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White Witch, Black Curse
White Witch, Black Curse

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White Witch, Black Curse

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Язык: Английский
Год издания: 2018
Добавлена: 27.12.2018
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Edden opened the door, and the noise of the open offices hit me like a slap, jerking me back to reality. I wiped my eyes and tugged my bag higher up on my shoulder. I held Edden’s glove carefully. Ivy and I would map out Mia’s network, starting with the day cares. Then move on to see if she worked at elderly day care centers or volunteered at the hospital. This could get really ugly.

There was a soft pull on my elbow as I rocked into motion, and I paused. Edden had his eyes on the tile, and I waited until he brought them to mine.

“Tell me when Jenks needs someone to talk to,” he said, and my throat closed. Recalling what Ford had told me about Edden’s wife dying in a stab-and-grab, I mustered a smile and nodded. My boots clicked fast on the tile as I made for the door, head high and eyes unseeing.

I wondered if Edden would talk to me next year when we went through the same ordeal with Jenks.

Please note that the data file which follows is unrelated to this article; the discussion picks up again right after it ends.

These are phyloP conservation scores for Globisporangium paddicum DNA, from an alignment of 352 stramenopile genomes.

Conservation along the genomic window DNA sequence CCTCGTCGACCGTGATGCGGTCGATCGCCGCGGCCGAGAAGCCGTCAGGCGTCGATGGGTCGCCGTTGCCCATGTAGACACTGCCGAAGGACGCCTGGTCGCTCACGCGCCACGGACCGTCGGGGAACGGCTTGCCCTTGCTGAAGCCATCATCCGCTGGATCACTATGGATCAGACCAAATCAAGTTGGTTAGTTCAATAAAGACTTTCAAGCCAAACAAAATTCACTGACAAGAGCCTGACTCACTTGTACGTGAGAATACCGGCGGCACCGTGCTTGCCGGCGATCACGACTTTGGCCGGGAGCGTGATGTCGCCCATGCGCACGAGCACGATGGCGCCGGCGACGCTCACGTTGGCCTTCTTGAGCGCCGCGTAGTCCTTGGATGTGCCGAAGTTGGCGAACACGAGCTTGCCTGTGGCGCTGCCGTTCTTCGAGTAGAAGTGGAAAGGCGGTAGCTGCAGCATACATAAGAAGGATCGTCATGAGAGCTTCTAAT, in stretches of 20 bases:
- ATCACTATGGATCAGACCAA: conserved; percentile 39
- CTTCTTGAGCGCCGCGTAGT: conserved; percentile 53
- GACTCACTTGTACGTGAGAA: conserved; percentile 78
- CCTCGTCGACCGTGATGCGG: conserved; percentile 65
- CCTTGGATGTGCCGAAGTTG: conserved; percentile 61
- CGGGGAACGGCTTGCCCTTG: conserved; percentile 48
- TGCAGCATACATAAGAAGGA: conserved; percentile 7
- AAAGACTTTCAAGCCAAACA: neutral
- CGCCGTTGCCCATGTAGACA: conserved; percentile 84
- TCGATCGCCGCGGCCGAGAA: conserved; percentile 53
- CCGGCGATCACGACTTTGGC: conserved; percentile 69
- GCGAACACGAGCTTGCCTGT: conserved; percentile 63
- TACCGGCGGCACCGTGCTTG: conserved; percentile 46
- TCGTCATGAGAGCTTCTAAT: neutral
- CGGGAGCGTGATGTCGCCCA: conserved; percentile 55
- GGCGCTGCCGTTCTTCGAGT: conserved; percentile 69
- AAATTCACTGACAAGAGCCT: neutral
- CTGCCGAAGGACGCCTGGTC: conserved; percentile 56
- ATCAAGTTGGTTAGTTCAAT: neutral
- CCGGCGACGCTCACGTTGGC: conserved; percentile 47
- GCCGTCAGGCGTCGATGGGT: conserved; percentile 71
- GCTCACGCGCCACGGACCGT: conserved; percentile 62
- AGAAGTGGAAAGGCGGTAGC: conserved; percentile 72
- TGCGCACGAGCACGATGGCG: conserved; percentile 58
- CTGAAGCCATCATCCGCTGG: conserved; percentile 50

Seven (#ulink_36558197-2280-5de6-882b-ae8446d24858)

The airport was noisy, and I leaned against a support beam and tried not to fidget as I waited. Jenks and I had been here for nearly an hour, but I was glad I’d gotten here early when security stopped me at the spell-checker gate. It had either been my truth amulet or my lethal-spell detector interfering with theirs, because they were about the only invoked charms I had on me. Dumping out my bag for three uniformed stiffs to paw through was not my idea of how to meet guys. Jenks had thought it was hilarious. No one else was getting searched.

The pixy was currently down the hall at the flower cart, not a single indication that he had been honey drunk earlier. He was working a deal with the owner for some fern seed if he could entice a few people to buy roses for their departing loved ones. He had still been out cold when we passed the charm shop, and I hadn’t stopped either there or the library. But if he could get the fern seed, he’d be a happy pixy.

It was cool in the drafty terminal, but vastly warmer than the blue, white, and gray world outside the huge plate-glass windows. Plows kept the runways clear, and the mounds of snow at the outskirts just begged to be played on. The people around me were a mix of hurried harassment, bored irritation, and anxious expectation. I fell into the last, and as I waited for Robbie’s plane to clear checks and disembark, I felt a shiver of anticipation—though some of that might have been lingering anxiety from having been stopped at the heavy-magic detector.

Witches had always worked in aviation, both on the ground and in the air, but during the Turn they’d taken it over and hadn’t given it back, changing the laws until there had to be at least one highly qualified witch on duty at each security checkpoint. Even before the Turn, witches had been using heavy-magic detectors right along with the mundane metal detectors. What had looked like a random check on a harmless-looking man or woman had often been a covert search for contraband magic. Why I’d been stopped I didn’t know. Bothered, I tried to smooth out my brow and relax. Unless Robbie was in first class, it would be a while.